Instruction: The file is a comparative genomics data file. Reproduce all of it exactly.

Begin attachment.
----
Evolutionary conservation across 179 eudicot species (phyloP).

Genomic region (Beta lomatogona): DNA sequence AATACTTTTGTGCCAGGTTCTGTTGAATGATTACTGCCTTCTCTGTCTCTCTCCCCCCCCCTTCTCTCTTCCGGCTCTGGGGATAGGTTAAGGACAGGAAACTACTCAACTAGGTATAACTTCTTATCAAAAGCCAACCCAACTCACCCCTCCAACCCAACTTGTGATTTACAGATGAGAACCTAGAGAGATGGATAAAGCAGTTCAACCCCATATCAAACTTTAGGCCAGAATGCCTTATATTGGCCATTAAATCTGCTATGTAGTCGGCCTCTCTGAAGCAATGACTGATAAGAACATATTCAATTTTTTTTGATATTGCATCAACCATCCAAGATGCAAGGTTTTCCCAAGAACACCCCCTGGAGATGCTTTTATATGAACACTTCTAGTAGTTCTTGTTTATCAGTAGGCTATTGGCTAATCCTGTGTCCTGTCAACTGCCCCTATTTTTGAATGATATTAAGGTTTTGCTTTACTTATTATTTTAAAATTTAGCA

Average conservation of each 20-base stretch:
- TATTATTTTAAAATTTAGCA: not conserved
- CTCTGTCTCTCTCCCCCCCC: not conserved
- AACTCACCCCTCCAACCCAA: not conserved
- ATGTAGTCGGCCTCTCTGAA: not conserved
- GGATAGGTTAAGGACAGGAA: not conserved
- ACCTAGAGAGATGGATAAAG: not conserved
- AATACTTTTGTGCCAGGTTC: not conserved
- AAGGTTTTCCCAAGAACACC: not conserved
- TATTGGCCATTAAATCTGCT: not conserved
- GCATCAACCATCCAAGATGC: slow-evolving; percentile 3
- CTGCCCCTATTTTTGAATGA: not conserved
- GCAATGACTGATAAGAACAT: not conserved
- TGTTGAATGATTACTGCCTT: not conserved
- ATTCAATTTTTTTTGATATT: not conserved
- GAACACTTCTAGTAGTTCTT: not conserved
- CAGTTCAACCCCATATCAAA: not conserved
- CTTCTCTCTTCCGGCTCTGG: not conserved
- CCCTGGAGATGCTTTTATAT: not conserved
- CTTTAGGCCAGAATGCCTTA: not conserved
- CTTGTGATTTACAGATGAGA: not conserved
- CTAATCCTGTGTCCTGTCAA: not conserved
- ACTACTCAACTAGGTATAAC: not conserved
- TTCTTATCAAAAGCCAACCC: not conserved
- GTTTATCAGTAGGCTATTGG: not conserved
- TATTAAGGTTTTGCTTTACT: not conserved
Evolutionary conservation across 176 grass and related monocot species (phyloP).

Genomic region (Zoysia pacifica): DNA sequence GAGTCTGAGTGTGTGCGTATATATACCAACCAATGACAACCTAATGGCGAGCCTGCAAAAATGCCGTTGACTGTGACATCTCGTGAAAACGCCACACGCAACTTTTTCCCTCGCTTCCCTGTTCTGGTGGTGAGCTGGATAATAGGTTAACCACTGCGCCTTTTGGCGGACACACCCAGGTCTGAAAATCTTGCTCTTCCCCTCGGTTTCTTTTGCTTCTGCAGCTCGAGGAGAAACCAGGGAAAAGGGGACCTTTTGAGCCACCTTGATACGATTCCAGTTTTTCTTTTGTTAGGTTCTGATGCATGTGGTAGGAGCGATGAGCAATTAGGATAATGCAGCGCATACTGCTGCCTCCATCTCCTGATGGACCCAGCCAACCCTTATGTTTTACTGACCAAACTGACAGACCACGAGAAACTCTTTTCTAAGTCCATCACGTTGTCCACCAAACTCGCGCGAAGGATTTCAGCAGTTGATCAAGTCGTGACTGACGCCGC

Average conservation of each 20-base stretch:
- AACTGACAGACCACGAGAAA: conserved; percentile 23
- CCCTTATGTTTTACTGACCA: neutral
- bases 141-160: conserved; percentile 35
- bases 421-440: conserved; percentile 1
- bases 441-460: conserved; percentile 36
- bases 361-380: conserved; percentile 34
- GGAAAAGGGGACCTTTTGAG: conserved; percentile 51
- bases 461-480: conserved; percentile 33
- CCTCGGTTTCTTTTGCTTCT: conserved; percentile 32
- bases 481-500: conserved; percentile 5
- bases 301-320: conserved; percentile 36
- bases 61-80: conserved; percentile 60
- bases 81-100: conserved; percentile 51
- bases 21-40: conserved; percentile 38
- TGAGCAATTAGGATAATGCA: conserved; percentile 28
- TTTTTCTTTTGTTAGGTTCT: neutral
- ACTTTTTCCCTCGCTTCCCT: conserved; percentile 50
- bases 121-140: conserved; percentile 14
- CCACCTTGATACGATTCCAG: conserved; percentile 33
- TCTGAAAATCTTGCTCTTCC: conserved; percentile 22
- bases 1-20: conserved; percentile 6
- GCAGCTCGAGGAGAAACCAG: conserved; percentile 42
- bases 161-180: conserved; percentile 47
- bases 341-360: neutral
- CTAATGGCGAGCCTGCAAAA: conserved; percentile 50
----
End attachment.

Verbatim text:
Evolutionary conservation across 179 eudicot species (phyloP).

Genomic region (Beta lomatogona): DNA sequence AATACTTTTGTGCCAGGTTCTGTTGAATGATTACTGCCTTCTCTGTCTCTCTCCCCCCCCCTTCTCTCTTCCGGCTCTGGGGATAGGTTAAGGACAGGAAACTACTCAACTAGGTATAACTTCTTATCAAAAGCCAACCCAACTCACCCCTCCAACCCAACTTGTGATTTACAGATGAGAACCTAGAGAGATGGATAAAGCAGTTCAACCCCATATCAAACTTTAGGCCAGAATGCCTTATATTGGCCATTAAATCTGCTATGTAGTCGGCCTCTCTGAAGCAATGACTGATAAGAACATATTCAATTTTTTTTGATATTGCATCAACCATCCAAGATGCAAGGTTTTCCCAAGAACACCCCCTGGAGATGCTTTTATATGAACACTTCTAGTAGTTCTTGTTTATCAGTAGGCTATTGGCTAATCCTGTGTCCTGTCAACTGCCCCTATTTTTGAATGATATTAAGGTTTTGCTTTACTTATTATTTTAAAATTTAGCA

Average conservation of each 20-base stretch:
- TATTATTTTAAAATTTAGCA: not conserved
- CTCTGTCTCTCTCCCCCCCC: not conserved
- AACTCACCCCTCCAACCCAA: not conserved
- ATGTAGTCGGCCTCTCTGAA: not conserved
- GGATAGGTTAAGGACAGGAA: not conserved
- ACCTAGAGAGATGGATAAAG: not conserved
- AATACTTTTGTGCCAGGTTC: not conserved
- AAGGTTTTCCCAAGAACACC: not conserved
- TATTGGCCATTAAATCTGCT: not conserved
- GCATCAACCATCCAAGATGC: slow-evolving; percentile 3
- CTGCCCCTATTTTTGAATGA: not conserved
- GCAATGACTGATAAGAACAT: not conserved
- TGTTGAATGATTACTGCCTT: not conserved
- ATTCAATTTTTTTTGATATT: not conserved
- GAACACTTCTAGTAGTTCTT: not conserved
- CAGTTCAACCCCATATCAAA: not conserved
- CTTCTCTCTTCCGGCTCTGG: not conserved
- CCCTGGAGATGCTTTTATAT: not conserved
- CTTTAGGCCAGAATGCCTTA: not conserved
- CTTGTGATTTACAGATGAGA: not conserved
- CTAATCCTGTGTCCTGTCAA: not conserved
- ACTACTCAACTAGGTATAAC: not conserved
- TTCTTATCAAAAGCCAACCC: not conserved
- GTTTATCAGTAGGCTATTGG: not conserved
- TATTAAGGTTTTGCTTTACT: not conserved
Evolutionary conservation across 176 grass and related monocot species (phyloP).

Genomic region (Zoysia pacifica): DNA sequence GAGTCTGAGTGTGTGCGTATATATACCAACCAATGACAACCTAATGGCGAGCCTGCAAAAATGCCGTTGACTGTGACATCTCGTGAAAACGCCACACGCAACTTTTTCCCTCGCTTCCCTGTTCTGGTGGTGAGCTGGATAATAGGTTAACCACTGCGCCTTTTGGCGGACACACCCAGGTCTGAAAATCTTGCTCTTCCCCTCGGTTTCTTTTGCTTCTGCAGCTCGAGGAGAAACCAGGGAAAAGGGGACCTTTTGAGCCACCTTGATACGATTCCAGTTTTTCTTTTGTTAGGTTCTGATGCATGTGGTAGGAGCGATGAGCAATTAGGATAATGCAGCGCATACTGCTGCCTCCATCTCCTGATGGACCCAGCCAACCCTTATGTTTTACTGACCAAACTGACAGACCACGAGAAACTCTTTTCTAAGTCCATCACGTTGTCCACCAAACTCGCGCGAAGGATTTCAGCAGTTGATCAAGTCGTGACTGACGCCGC

Average conservation of each 20-base stretch:
- AACTGACAGACCACGAGAAA: conserved; percentile 23
- CCCTTATGTTTTACTGACCA: neutral
- bases 141-160: conserved; percentile 35
- bases 421-440: conserved; percentile 1
- bases 441-460: conserved; percentile 36
- bases 361-380: conserved; percentile 34
- GGAAAAGGGGACCTTTTGAG: conserved; percentile 51
- bases 461-480: conserved; percentile 33
- CCTCGGTTTCTTTTGCTTCT: conserved; percentile 32
- bases 481-500: conserved; percentile 5
- bases 301-320: conserved; percentile 36
- bases 61-80: conserved; percentile 60
- bases 81-100: conserved; percentile 51
- bases 21-40: conserved; percentile 38
- TGAGCAATTAGGATAATGCA: conserved; percentile 28
- TTTTTCTTTTGTTAGGTTCT: neutral
- ACTTTTTCCCTCGCTTCCCT: conserved; percentile 50
- bases 121-140: conserved; percentile 14
- CCACCTTGATACGATTCCAG: conserved; percentile 33
- TCTGAAAATCTTGCTCTTCC: conserved; percentile 22
- bases 1-20: conserved; percentile 6
- GCAGCTCGAGGAGAAACCAG: conserved; percentile 42
- bases 161-180: conserved; percentile 47
- bases 341-360: neutral
- CTAATGGCGAGCCTGCAAAA: conserved; percentile 50